Enums and reusable type constraints


I’m building an implementation in Rust of an underlying serializable data model. The underlying model has atomic primitives and union types (among others).

I.e., imagine a set of name/value pairs, where, like JSON, the value can be an atom, an object, or a list of atoms or object or a union of atoms or objects.

Just atomic primitives would be pretty easy: build a enum of the underlying primitives (similar to what rustc_serializable or serde does with JSON primitives).

Dealing with arbitrary union types is a bit more tricky because I can’t easily constrain the union to subsets of the primitives (refinement types?).

I can model the primitives, create an Atom or Value enum, and then create an enum for each union type, but that’s a lot of indirection.

Is there a cleaner way of using Rust’s type system that’s obvious? I’ve thought, e.g., about a marker trait and using a generic type constrained only to marked items, but everything ends up looking super complex…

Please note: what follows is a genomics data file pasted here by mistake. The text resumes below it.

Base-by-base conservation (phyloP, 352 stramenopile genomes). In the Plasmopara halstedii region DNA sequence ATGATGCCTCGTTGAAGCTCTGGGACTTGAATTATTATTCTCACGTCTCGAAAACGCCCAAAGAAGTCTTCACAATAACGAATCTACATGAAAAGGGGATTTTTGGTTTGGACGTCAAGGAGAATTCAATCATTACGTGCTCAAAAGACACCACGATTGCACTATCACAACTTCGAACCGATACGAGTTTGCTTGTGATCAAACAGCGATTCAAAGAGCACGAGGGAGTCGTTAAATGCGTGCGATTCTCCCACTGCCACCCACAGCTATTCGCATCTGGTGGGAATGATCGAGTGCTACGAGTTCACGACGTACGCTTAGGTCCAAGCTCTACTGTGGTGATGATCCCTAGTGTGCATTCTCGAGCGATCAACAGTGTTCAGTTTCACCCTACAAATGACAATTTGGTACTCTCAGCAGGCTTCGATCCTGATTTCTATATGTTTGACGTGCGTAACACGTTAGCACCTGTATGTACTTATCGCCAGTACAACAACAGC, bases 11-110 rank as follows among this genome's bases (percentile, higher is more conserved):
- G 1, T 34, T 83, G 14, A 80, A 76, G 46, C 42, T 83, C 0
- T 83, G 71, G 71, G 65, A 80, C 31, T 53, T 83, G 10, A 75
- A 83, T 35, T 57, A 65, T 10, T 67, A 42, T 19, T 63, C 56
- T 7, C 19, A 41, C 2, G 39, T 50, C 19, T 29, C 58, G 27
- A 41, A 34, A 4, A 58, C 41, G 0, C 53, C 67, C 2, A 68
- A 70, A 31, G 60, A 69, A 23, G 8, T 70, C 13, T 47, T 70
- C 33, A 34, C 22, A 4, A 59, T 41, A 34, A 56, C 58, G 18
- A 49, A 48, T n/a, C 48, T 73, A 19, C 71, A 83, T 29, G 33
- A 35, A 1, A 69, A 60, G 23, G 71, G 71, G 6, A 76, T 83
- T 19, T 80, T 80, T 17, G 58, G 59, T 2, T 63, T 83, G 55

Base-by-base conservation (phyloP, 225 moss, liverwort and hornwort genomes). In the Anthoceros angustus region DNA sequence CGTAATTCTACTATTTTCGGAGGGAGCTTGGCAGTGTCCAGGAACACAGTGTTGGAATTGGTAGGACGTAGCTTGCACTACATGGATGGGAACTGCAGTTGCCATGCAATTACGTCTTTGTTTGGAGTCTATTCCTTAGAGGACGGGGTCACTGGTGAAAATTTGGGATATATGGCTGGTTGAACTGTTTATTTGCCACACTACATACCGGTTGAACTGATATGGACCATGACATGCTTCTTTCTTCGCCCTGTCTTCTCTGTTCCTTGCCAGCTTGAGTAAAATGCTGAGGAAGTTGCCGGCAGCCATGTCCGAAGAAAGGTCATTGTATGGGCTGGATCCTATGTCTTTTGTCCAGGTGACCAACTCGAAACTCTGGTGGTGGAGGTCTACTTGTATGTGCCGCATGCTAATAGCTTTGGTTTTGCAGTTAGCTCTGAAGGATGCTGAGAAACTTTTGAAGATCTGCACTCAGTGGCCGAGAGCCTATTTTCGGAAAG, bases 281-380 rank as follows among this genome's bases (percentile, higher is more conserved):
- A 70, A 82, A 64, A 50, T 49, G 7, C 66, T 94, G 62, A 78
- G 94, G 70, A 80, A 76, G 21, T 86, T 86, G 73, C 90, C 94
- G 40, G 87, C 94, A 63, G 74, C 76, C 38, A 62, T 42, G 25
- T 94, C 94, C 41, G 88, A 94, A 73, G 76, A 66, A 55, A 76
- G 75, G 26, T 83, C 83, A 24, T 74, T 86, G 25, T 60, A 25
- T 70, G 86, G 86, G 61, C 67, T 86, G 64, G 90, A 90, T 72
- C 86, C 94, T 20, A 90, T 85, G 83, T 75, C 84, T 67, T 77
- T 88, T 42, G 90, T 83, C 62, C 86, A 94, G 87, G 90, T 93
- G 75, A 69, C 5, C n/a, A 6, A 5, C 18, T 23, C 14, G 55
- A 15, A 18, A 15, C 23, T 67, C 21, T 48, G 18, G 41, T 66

Using variants to represent expressions is fine. This sort of thing is well done using such variants to represent a statement, expression, values and so on.

Here (I don’t know if this will help) an example of a simple system of expressions:

enum Expr {
    Add(Box<Expr>, Box<Expr>),
    Sub(Box<Expr>, Box<Expr>),

impl Expr {
    fn eval(&self) -> i32 {
        match *self {
            Expr::Add(ref a, ref b) =>
                eval(a) + eval(b),
            Expr::Sub(ref a, ref b) =>
                eval(a) - eval(b),
            Expr::Num(x) =>

edit: But, in most of cases, there’s lots of crates that does this job as well. Like parsers, lexers and so on. I’d recommend you to look for one.